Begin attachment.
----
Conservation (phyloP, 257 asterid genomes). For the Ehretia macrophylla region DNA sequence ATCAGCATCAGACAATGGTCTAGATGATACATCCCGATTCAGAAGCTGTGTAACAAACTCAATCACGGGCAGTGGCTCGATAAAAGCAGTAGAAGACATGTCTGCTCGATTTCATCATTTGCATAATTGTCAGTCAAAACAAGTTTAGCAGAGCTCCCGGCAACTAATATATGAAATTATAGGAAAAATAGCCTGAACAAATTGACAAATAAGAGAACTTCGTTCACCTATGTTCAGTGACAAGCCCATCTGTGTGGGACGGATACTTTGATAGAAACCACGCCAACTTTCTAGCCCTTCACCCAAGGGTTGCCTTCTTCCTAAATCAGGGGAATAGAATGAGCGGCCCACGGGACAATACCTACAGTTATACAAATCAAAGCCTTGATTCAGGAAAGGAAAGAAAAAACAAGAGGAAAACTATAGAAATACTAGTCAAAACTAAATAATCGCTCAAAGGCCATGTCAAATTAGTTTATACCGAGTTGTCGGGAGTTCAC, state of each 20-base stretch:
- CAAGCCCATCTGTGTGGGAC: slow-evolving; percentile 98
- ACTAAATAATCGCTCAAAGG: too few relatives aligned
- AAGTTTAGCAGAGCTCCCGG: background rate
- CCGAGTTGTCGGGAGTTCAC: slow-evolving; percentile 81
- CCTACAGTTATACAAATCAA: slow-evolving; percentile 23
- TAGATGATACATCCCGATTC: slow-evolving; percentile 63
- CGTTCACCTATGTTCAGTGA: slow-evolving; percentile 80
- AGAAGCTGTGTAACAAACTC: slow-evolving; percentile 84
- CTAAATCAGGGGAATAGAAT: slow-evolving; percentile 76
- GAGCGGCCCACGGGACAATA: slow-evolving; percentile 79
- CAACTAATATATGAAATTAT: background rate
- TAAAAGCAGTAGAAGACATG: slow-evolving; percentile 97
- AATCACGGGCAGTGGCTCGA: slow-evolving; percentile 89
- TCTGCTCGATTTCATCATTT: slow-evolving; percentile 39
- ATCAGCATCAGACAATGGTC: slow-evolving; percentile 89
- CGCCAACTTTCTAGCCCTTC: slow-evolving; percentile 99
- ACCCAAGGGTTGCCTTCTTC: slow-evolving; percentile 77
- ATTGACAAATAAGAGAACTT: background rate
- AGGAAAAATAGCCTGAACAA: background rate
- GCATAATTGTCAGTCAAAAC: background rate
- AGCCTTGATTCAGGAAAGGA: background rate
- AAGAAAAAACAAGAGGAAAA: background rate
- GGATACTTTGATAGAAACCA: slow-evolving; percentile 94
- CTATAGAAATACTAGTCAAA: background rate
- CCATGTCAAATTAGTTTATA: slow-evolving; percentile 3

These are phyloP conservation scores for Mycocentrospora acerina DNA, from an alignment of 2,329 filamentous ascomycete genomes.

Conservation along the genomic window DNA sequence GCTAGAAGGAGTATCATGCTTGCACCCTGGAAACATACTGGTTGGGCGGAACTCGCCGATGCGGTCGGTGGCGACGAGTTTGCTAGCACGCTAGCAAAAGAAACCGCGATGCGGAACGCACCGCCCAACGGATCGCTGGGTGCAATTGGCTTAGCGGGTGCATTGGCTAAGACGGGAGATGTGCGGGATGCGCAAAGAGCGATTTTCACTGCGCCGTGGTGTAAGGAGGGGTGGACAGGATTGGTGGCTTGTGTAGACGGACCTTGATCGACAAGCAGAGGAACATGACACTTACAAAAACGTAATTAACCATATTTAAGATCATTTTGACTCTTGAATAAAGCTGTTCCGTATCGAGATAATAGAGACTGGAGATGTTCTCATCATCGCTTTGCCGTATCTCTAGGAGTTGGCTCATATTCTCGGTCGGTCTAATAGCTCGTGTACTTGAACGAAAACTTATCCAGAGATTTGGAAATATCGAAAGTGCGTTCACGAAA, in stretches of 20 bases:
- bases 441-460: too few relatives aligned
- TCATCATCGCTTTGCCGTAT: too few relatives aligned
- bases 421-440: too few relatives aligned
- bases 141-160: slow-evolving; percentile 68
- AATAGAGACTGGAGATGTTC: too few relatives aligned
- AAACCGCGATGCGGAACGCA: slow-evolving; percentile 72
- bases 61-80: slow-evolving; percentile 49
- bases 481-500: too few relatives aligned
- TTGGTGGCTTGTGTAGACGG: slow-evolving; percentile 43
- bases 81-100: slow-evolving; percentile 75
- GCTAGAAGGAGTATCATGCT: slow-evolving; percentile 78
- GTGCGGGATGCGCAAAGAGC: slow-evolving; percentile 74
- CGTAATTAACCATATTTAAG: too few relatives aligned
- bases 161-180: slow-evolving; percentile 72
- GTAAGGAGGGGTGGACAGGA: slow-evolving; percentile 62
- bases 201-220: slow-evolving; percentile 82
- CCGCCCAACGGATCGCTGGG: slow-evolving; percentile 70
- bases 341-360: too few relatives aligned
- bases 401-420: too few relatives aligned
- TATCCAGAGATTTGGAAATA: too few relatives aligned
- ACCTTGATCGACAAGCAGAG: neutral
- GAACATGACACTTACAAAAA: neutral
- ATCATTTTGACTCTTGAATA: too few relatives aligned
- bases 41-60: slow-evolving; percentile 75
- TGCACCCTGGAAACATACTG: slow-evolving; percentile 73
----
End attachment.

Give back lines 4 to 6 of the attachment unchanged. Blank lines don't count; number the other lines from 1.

- AAGTTTAGCAGAGCTCCCGG: background rate
- CCGAGTTGTCGGGAGTTCAC: slow-evolving; percentile 81
- CCTACAGTTATACAAATCAA: slow-evolving; percentile 23